diabetes

  1. why do diabetic patients have increased hunger, thirst and urination?
  2. Visit lfinny profile page

    About lfinny

    Joined: Sep '06; Posts: 7

    3 Comments

  3. by   buddiage
    Increased hunger- cells say "look, we aren't getting any sugar, so feed us!"
    They don't know that there already is a ton of sugar in the blood. They need the insulin to put the sugar inside, and if there is no insulin (or if the receptors that the insulin "fits" into is no longer accomidating to insulin), you STILL have hungry cells.
    Increased thirst- dehydration occurs. You urinate constantly, so where are you getting that water? You are going to be thirsty all the time.
    Glucose is kind of like salt. It draws water to it. Water loves to follow glucose and be next to it, as with salt. You only want a certain ratio of salt and glucose (and potassium, chloride, etc) per amount of water in your body. Your body does not want to fight with electrolytes and other things to pull water where it needs to be. It can't just take water and leave the salt there. You do use some basic principals in chemistry.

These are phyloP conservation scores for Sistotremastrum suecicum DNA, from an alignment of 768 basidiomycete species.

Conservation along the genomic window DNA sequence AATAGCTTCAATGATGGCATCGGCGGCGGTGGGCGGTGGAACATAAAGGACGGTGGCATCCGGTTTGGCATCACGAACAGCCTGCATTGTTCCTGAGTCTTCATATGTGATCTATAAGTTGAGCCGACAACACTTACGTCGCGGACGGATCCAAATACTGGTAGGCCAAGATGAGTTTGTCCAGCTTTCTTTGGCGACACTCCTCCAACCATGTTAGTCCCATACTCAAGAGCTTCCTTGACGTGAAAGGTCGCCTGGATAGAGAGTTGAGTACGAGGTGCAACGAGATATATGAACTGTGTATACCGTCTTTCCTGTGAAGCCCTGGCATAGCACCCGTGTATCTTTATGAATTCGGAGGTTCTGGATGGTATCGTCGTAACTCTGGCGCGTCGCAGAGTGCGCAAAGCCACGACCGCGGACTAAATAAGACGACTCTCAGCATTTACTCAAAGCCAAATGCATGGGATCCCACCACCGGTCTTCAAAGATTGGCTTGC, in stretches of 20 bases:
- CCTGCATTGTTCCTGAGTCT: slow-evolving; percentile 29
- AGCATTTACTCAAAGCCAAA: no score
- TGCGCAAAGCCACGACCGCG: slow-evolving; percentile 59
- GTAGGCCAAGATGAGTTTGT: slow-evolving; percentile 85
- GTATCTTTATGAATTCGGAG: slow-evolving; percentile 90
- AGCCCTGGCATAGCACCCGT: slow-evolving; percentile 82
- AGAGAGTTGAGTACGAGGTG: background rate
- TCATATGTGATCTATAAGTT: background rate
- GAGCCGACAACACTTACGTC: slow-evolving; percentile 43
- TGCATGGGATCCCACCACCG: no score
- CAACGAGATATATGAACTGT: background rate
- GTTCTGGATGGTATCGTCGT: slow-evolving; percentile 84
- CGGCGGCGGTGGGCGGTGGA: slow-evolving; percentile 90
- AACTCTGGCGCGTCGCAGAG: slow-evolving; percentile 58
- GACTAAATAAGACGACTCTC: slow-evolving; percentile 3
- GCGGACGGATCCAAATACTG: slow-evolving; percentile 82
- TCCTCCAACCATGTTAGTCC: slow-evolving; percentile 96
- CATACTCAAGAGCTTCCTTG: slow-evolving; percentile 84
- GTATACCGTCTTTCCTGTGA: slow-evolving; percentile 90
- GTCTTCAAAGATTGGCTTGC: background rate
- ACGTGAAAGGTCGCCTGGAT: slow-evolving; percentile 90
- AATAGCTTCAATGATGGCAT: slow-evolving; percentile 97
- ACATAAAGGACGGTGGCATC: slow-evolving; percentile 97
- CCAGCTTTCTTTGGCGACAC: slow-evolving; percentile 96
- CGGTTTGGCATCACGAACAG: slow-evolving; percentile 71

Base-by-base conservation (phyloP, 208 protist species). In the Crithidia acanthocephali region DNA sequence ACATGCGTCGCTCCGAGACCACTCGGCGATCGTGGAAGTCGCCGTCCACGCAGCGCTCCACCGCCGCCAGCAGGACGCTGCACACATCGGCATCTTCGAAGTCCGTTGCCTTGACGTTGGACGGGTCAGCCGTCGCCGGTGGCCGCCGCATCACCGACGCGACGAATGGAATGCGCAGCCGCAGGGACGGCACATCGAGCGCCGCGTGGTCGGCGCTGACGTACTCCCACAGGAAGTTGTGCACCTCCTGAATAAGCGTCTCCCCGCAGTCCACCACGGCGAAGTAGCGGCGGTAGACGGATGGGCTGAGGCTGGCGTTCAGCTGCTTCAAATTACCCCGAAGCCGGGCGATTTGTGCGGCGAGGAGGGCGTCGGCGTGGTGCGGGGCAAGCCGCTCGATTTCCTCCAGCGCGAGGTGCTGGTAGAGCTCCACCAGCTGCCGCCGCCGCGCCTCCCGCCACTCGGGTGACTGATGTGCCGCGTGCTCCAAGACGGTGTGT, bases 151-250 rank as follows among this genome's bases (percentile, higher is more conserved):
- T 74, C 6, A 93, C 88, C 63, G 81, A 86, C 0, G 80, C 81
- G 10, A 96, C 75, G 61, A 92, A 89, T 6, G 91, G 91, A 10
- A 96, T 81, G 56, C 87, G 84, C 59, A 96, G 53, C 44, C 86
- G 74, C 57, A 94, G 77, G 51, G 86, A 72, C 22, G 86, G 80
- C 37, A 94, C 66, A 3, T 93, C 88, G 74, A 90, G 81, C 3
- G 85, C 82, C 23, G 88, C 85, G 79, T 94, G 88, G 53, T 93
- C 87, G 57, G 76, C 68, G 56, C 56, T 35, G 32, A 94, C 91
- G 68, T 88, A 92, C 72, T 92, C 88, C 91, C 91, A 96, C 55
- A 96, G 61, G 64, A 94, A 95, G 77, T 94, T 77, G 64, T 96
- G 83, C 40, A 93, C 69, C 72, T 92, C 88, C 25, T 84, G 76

Increased urination- Well, if your body "sugar meter" says there is too much and wants to get rid of it, what's it supposed to do? So you can eliminate waste through urinating.

    I hope this helped- I have to go~
  4. by   lfinny
    thank you this has helped
  5. by   sirI
    this link explains the triad:

    the classic triad of diabetes is: polyuria, polydipsia, and polyphagia. increased levels of glucose in the blood leads to hyperosmolarity and depletion of intracellular water. this triggers thirst centers in the brain leading to thirst (polydipsia). insulin deficiency leads to catabolism of proteins and fat leading to a negative energy balance and increased appetite (polyphagia). finally, the increased blood glucose spills over into the kidney as well as promoting an osmotic diuresis leading to polyuria
    http://www.thedoctorsdoctor.com/diseases/diabetes.html

    another from emedicine:

    http://www.emedicinehealth.com/diabetes/page3_em.htm


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